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The Blogfather Origins: How I Came To Be, According to My Mother

It would be worth noting at this point that I had a brother, but that he had tragically passed away 15 months before I was born. Of his short, 3-year life leading to the tragic event, and the reason behind my conception, my parents have related to me this family tale.

Stanley-insetMy brother was born feet first. Those who know the birthing process will know this is one of the most difficult and dangerous of birth complications. At the time, ultrasounds were unheard of, and caesarians unpopular. When my brother was finally born, the usual smack on the bottom practised by physicians of that era was only greeted with a tiny “meh” before my brother fell back into silence, eyes closed but nonetheless breathing.

It was my father’s reaction that was more startling. He told us much later in my life that when he first held my brother in his arms, he had a strong feeling in his gut that something was wrong, that the life he held in his hands was not one that would last. Whether that was a reflection on hindsight or truly a grim foreboding, who’s to say?


My brother was brought home. For the next three years, he would exhibit instances of some rather unchildlike behaviour. As he passed his first birthday, he would plonk himself on the sofa of our old Toa Payoh flat, right in front of the TV, at 5.30pm sharp, without the help of a clock or watch, nor the knowledge of how to tell time in the first place. Then he would grunt at my mother and point at the television set, because 5.30pm was the exact time his favourite cartoon would start. This happened daily, and it fascinated my mother, but she thought little more of it.

Once, my brother put his hands on the hot plate of a coffee maker in the kitchen and scalded both his hands badly. My mother was quickly on the scene when she heard a scream from the kitchen, but found my brother not crying in pain, but looking at his burnt hands with a strange curiosity, and making no sign of pain nor any other noise throughout the process of my mother patching his hands up.

Throughout his short life, my brother never uttered a single discernible word other than the grunts and sounds he makes to get things done around him (like turning on the TV). That was not to say he didn’t understand anything. My father took note of the fact that by the time he hit 18 months, he understood everything. He took instruction very well, and was even able to understand conversations, listening intently to every word anyone around him spoke.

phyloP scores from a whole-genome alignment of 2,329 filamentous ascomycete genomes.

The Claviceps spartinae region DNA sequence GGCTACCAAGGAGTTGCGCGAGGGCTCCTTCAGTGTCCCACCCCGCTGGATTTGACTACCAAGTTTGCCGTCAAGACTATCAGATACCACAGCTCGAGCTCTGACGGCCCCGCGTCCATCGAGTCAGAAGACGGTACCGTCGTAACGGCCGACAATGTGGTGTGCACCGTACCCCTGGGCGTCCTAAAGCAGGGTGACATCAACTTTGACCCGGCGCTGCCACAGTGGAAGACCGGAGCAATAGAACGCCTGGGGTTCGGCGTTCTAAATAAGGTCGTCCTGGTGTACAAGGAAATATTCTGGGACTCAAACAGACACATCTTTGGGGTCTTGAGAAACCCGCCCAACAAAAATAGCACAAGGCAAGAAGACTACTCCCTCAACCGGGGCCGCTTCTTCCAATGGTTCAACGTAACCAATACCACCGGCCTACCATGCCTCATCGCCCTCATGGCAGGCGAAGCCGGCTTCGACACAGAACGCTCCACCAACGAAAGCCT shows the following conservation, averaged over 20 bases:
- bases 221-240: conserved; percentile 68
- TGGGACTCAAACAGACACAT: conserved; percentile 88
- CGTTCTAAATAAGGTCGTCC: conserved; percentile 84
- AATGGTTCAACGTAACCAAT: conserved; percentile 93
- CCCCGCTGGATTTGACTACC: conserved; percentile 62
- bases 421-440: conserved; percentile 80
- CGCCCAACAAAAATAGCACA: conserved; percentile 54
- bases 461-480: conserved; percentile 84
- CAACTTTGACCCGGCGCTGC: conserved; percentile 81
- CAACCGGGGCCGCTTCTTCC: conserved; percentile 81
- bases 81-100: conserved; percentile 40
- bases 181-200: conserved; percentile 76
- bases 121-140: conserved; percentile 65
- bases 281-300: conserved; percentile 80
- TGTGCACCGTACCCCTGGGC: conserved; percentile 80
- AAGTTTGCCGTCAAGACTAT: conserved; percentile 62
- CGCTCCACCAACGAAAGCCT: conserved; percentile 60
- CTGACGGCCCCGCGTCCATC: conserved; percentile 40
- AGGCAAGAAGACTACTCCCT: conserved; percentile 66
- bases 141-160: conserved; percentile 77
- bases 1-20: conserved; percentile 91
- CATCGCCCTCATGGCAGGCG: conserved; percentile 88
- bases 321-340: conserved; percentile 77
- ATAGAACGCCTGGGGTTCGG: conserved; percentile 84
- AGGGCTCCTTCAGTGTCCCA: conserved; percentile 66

Stanley-News-ClippingIt was his third birthday when the accident happened. Never mind that the scooter was going at only 20kph (the rider confirmed this with my father, saying his scooter was faulty and he was actually riding it to the workshop). Never mind that my second sister was with him at the time to greet my auntie who came bearing birthday presents for my brother. It was a split second; before my sister knew it, he was halfway across the road, and then he got hit in the head. He passed away an hour later in the hospital.

My father was devastated; my second sister said she had never seen nor heard him cry ever or since. And she never really forgave herself since, either.

My mother, of course, was the hardest hit. For weeks she refused to leave her bed, until one of my aunties decided to offer her some closure by bringing her to a medium to speak with her deceased son.

(Bear with me here, particularly if you’re skeptical about such things. My mother has a penchant for drama when she relates stories like this to us.)

The first question she asked when the medium announced my brother’s presence was, why? Why so soon, and why us? To this my brother replied (through the medium), “Mummy, if I have caused you grief, I am truly sorry. I was never meant to stay long; if I had not left at 3 years old, I would have left at nine, and if not then, at 12 years of age. I am a celestial being, come down to experience life as a mortal. I have learned much of the world, and you have cared for me well. Please forgive me; I promise to make it up to you.”

The rest of that conversation was sketchy at best. It would be useful to note at this point, that this “medium” business was not of a medium getting possessed by a spirit and speaking in tongues, but more of a Ghost Whisperer deal, which would explain why the medium was speaking in Hakka when my brother never spoke a single word of any language in his life, much less the Hokkien that was my family’s dialect.


My mother added that in the night that followed, she dreamt of heaven, and my brother. She described herself in a beautiful white place, and surrounding her were all these little cherubs (without wings; more like a nursery filled with naked babies sitting in clouds), and my brother leading a way in for her. In the dream, my brother told my mother, “Please, pick a child. It is my way of repaying your kindness to me during my life on Earth.”

My mother replied, “My son, if you were to gift me with another child, I only ask that he be handsome, smart and filial. You may help me pick one.”

My brother smiled, and said, “I will try my best.” And my mother woke up, a heavy weight lifted from her shoulders.

This was the story that my mother told me, the same story that convinced my parents to try again for another child, a story without which, I wouldn’t be here.

But my mother ended off the story by voicing this one regret. She said when she was talking to my brother about the traits she wanted of her new child, she had neglected to include “hardworking”.


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